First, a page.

1 unit into 1 K=K carton box, carton size 95X47X30CM, 10-18Kg/box
Shipped in 30 days after payment
2015 light inflatable pack raft for 1 or 2 person
Our packrafts are made from urethan coated nylon of excellent adhesive strength. As such being light, abrasion resistant, UV tolerant, non-aging and flexible at low temperatures. The smooth and flexible fabric is a lot tougher than the boats weight and pack size would indicate.
Pack Method : Quality double layer corrugated paper box .
Pack size : 41*30*20cm for 1 unit
Box Contains : 1 set pack in a box , with raft , inflation bag , repair kit .
Packraft Payment Terms :
Payment Terms : T/T , Western , Union , MoneyGram , Pay pal .
1. How do you inflate the boat without a pump?
Packrafts come with a light nylon bag with a screw nozzle in the bottom which is attached to the raft. The boat is inflated by scooping air into the bag (using a breeze helps), then sealing the bag’s open end and squashing the air into the boat. After about ten ‘scoops’ the raft is 90% inflated. Now unscrew the inflation bag, screw in the cap quickly then top off the pressure using the mouth valve.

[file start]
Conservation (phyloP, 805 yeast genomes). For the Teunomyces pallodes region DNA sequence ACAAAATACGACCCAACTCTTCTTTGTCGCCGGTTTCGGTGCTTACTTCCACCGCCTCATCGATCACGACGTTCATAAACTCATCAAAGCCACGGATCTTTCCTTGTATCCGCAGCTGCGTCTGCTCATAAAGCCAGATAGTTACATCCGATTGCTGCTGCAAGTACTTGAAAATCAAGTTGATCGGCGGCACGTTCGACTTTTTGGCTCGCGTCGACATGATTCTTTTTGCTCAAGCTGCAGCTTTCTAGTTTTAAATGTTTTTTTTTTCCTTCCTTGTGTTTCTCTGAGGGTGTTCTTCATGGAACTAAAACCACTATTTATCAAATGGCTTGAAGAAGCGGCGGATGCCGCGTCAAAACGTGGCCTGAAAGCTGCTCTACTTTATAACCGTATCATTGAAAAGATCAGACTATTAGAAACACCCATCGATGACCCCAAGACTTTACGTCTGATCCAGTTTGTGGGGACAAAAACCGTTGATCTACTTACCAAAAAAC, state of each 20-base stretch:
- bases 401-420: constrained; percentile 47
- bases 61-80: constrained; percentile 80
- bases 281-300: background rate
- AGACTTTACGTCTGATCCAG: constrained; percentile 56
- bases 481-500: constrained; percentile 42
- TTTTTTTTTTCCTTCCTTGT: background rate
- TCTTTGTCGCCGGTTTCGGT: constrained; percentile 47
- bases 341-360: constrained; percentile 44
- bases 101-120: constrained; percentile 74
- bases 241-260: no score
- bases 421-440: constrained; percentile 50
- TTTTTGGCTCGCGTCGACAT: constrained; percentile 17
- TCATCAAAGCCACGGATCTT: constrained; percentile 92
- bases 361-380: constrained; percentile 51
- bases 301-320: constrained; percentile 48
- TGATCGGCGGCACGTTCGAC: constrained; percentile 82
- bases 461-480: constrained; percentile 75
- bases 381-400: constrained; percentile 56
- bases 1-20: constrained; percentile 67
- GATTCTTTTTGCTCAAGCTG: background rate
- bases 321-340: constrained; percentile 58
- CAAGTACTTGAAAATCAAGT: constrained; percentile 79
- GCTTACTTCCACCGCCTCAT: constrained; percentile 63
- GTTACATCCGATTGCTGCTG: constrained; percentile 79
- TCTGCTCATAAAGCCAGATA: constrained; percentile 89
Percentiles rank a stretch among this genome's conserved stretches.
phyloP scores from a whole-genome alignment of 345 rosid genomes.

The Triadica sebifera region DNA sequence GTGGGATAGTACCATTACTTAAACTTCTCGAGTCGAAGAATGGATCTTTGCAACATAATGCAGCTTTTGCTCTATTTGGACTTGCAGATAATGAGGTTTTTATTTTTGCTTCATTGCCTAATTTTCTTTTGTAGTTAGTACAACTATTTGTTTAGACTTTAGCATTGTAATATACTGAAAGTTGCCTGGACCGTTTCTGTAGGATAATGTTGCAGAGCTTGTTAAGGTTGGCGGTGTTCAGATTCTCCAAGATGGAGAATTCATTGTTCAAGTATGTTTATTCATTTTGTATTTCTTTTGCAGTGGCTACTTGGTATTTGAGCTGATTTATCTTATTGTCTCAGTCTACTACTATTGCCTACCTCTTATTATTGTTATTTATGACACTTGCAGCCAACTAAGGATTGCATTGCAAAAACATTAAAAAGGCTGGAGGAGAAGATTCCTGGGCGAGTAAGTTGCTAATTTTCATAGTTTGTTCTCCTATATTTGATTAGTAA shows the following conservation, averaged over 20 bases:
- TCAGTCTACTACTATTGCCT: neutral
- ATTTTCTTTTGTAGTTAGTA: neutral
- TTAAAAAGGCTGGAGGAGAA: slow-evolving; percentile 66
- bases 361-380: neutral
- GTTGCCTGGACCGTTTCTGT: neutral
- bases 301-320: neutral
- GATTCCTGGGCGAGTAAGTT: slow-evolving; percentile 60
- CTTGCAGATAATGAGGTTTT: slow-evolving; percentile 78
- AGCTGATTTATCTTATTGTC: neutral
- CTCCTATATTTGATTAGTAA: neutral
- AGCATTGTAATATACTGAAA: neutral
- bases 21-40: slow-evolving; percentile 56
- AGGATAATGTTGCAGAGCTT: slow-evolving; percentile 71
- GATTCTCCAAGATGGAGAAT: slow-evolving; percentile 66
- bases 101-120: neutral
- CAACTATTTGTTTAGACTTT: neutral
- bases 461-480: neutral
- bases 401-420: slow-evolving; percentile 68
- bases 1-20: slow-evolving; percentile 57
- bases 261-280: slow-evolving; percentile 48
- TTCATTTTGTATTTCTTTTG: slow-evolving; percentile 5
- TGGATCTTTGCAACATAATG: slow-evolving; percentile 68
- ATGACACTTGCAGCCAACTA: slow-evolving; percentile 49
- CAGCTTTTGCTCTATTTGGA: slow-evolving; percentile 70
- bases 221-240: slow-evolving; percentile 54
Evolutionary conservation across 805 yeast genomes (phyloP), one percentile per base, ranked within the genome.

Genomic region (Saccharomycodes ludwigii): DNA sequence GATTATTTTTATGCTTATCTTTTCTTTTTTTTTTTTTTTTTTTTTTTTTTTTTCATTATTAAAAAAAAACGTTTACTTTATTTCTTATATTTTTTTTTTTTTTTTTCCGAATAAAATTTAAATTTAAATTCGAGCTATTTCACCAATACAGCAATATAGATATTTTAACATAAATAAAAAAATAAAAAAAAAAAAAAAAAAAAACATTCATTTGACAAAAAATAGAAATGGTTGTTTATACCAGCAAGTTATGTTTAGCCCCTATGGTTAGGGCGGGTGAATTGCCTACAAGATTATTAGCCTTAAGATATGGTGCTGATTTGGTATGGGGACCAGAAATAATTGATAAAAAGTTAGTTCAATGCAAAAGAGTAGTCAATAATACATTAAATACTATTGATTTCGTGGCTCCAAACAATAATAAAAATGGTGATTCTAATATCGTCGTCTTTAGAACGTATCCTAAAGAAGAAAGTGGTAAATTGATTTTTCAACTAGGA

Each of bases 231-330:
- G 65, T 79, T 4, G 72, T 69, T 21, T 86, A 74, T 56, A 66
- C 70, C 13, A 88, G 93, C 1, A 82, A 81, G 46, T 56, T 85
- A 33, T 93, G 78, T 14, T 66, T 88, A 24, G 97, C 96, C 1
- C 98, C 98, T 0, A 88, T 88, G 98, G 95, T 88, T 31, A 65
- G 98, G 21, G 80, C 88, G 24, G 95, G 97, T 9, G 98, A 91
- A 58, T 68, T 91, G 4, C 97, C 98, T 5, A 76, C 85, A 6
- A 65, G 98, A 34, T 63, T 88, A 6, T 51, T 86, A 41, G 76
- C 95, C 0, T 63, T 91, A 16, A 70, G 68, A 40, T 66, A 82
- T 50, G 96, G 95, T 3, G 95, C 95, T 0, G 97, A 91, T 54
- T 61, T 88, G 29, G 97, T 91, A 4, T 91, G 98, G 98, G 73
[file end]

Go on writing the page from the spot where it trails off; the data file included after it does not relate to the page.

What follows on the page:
2. What happens if I hit a rock?
No worries, the rock will be fine ;) And likewise the boat!
3. Why are packrafts so expensive?
They are actually not, if considering high tech material and workmenship. The boats are handmade and are proper boats suited to whitewater and wilderness use, not pool toys mass produced. Just like parachutes or mountain bikes, they are built to meet certain requirements and currently the best way to achieve these aims is to specify customised fabrics with unique coatings and then to assemble it all by hand. The result is a tough and sophisticated design that bears no relation to vaguely similar-looking pool toys. As the saying goes: ‘you get what you pay for’.
4. My boat feels like its is deflating!
This is possible, but unlikely - each boat is tested for air tightness before leaving the factory. Usually this is the result of what is called the tempering effect. The warm air used to fill the boat cools and contracts on contact with cold water. As a result the air pressure inside the boat drops and it feels less firm. Put the boat on the water for a couple of minutes - even splash the whole boat on a hot day to cool the air inside it. Then give a couple more pumps through the twist lock valve and you’re good to go. (For the same reasons of pressure and temperature, avoid leaving your boat on land in the baking sun. Put it in the shade or leave it on the water and give it the odd splash). It won’t burst but the seams will appreciate it. Still worried about leakage? Inflate the boat at home, secure all the valves and leave indoors overnight. Assuming the room has not cooled down significantly the raft should still be fully inflated next morning.